(OK, I Googled him.) When I saw his sly smile and unruly black hair, I couldn't help thinking that, by comparison, my live-in boyfriend wasn't quite as darkly seductive or exciting.
I met the Brazilian in line for a film screening while visiting Manhattan from San Francisco.
I would fall for a brilliant guy with an irresistible smile who never quite fell for me but who possessed all the qualities I liked in a man: a sense of humor, certified smarts, smoldering looks.
Each time, these men—dashing chefs, moody architects—would give me just enough attention to keep me in their narcissistic orbit.
There were no witty phrases in his e-mails, no sense that he was teetering on that razor's edge between genius and madness.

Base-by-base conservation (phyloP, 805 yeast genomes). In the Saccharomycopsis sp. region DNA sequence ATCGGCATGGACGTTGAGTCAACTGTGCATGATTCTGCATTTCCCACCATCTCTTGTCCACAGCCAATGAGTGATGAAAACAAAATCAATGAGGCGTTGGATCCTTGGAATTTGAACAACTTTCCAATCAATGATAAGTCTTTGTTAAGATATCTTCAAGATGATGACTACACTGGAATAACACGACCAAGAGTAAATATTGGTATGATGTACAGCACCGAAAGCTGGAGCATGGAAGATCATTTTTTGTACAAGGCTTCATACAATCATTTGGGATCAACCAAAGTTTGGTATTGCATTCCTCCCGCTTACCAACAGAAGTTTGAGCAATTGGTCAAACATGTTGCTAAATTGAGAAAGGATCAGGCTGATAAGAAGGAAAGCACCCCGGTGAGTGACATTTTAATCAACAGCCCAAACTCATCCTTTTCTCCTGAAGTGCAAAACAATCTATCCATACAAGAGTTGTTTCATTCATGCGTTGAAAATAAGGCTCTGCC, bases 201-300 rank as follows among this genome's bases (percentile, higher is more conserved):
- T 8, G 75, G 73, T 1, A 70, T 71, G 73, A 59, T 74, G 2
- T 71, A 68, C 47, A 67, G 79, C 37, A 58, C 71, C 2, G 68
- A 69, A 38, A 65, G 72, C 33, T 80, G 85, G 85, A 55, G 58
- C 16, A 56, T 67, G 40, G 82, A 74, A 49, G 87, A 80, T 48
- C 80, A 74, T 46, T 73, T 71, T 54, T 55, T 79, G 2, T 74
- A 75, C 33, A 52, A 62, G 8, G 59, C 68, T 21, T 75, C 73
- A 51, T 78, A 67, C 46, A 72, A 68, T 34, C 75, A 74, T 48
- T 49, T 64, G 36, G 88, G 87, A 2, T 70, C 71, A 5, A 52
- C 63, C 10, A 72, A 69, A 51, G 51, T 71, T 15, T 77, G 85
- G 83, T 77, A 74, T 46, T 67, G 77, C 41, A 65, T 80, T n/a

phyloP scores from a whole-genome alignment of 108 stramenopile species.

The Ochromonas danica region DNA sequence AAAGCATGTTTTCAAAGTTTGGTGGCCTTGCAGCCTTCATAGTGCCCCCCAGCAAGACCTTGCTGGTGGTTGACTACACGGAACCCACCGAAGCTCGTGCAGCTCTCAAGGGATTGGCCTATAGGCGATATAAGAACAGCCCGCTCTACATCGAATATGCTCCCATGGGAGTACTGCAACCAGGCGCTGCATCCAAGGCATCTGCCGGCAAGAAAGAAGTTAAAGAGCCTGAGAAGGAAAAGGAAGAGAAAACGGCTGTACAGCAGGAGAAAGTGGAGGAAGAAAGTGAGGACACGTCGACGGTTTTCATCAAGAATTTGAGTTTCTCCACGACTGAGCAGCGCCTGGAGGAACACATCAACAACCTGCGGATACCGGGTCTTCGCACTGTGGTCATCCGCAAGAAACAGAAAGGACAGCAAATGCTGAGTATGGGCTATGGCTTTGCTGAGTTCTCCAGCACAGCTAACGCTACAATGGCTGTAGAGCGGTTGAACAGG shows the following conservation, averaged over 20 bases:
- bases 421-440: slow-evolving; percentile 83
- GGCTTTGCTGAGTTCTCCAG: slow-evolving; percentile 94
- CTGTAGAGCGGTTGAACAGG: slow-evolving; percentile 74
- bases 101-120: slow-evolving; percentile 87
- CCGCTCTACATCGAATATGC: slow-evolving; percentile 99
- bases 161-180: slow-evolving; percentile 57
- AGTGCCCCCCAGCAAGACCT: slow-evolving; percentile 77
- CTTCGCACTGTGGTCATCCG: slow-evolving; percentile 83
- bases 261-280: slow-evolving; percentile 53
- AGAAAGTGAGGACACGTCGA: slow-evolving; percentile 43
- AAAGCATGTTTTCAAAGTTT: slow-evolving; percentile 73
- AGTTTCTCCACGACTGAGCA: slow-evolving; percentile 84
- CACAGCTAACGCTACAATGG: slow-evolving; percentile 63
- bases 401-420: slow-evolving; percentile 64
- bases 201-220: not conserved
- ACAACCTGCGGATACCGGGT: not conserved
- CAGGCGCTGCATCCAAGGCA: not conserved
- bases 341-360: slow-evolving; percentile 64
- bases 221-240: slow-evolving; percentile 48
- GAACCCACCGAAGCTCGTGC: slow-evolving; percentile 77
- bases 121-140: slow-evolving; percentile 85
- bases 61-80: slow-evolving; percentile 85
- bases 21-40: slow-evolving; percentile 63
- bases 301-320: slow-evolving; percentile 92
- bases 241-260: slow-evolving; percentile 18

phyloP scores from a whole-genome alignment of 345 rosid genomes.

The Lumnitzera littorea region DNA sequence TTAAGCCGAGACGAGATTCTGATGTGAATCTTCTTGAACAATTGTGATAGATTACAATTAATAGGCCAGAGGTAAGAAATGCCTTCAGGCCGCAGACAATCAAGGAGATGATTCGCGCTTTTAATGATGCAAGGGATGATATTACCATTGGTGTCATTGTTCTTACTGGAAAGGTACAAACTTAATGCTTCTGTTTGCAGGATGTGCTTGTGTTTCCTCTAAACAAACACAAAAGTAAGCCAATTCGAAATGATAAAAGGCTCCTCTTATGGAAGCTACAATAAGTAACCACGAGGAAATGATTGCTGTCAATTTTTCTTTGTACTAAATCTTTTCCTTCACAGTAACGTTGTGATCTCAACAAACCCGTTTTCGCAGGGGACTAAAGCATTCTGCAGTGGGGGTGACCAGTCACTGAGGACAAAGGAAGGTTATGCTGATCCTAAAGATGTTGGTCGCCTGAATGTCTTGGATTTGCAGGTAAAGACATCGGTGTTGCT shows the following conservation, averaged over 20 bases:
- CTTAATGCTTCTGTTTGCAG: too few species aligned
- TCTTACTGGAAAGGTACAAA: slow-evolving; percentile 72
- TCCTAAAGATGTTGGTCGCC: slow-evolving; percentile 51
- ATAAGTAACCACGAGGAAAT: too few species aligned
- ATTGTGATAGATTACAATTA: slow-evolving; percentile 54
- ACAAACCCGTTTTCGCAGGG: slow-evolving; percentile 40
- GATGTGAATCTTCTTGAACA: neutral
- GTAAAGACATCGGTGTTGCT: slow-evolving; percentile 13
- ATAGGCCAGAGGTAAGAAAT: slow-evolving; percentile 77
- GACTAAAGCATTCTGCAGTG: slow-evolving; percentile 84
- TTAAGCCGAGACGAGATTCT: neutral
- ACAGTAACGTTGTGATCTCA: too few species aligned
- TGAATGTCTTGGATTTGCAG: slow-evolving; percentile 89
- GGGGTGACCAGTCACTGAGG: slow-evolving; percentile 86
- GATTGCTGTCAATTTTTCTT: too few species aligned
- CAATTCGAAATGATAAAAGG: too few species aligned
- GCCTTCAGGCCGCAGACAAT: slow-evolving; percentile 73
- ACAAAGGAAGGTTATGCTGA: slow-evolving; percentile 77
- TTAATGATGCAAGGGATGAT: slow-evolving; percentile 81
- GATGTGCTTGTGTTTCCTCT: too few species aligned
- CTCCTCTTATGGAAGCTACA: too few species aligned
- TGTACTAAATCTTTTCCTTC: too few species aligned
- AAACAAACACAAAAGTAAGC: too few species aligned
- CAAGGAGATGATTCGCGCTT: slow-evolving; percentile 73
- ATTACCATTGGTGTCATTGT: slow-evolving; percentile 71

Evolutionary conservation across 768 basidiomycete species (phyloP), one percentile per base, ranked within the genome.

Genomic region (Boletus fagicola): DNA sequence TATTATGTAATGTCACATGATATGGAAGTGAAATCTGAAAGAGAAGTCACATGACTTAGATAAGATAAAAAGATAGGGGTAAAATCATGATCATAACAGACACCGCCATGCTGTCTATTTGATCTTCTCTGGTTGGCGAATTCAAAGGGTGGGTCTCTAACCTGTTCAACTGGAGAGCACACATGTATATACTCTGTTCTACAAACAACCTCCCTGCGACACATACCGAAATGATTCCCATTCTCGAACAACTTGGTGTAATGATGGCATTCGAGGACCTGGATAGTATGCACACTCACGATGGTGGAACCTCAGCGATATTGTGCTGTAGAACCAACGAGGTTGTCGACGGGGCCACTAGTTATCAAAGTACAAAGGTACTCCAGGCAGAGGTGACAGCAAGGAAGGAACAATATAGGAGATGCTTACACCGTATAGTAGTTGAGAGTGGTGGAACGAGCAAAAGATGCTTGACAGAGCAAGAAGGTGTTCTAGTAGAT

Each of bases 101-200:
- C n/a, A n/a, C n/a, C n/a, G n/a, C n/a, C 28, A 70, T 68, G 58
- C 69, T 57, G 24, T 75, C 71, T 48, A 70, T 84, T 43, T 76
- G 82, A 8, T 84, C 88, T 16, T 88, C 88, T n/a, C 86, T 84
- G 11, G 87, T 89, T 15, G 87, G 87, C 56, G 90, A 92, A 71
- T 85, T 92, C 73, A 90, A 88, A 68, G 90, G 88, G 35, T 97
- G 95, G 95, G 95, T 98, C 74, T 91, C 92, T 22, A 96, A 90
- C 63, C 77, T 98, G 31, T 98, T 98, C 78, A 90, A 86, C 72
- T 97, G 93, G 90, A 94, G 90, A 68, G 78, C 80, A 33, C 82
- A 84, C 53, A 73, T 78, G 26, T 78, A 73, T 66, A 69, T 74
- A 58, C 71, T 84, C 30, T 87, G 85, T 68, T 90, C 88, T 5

Unconvinced of his romantic potential, I invited him over for soup, less a date than a get-together with an old friend.
We spent a passionate week together, and when I left town, I thought I was leaving behind a new long-distance boyfriend—one who, it turned out, didn't like to call or e-mail..
I thought our fling was the start of a relationship; he thought it was a fling, period.
She had a point, but the kind of guy she described sounded so boring I figured I'd be better off getting a dog.I passed over his profile, which depicted an earnest guy with bright blue-gray eyes wearing an old Guatemalan sweater.